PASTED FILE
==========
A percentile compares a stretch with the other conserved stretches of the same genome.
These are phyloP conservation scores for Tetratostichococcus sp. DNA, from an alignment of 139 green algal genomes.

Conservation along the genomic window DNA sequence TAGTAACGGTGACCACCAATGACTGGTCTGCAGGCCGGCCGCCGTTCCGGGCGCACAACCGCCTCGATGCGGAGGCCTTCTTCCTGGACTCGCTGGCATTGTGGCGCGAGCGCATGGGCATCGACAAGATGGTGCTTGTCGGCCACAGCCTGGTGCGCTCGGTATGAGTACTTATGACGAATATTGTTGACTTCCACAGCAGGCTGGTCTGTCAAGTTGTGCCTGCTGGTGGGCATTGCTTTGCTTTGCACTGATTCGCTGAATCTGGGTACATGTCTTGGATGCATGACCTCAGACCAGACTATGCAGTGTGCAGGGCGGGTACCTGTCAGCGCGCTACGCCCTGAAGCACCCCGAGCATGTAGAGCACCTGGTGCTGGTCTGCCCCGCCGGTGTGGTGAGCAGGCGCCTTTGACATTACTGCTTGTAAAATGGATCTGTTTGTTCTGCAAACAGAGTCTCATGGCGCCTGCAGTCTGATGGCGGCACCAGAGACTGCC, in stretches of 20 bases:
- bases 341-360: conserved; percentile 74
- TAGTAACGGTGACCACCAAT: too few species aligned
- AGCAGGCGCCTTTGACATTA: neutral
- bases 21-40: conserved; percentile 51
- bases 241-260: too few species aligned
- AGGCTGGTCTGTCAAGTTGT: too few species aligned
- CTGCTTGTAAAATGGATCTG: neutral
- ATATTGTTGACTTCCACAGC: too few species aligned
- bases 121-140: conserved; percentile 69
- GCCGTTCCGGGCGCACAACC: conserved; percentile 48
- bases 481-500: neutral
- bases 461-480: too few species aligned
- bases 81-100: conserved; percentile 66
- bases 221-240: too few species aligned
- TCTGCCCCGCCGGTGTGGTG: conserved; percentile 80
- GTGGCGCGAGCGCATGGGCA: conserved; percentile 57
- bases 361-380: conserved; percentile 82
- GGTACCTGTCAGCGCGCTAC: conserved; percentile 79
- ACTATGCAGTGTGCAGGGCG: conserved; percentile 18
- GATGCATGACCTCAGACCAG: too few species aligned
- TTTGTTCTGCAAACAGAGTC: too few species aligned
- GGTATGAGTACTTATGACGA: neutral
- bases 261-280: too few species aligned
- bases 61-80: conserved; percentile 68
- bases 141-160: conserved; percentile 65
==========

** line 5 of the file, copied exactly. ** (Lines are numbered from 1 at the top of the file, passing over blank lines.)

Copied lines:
- TAGTAACGGTGACCACCAAT: too few species aligned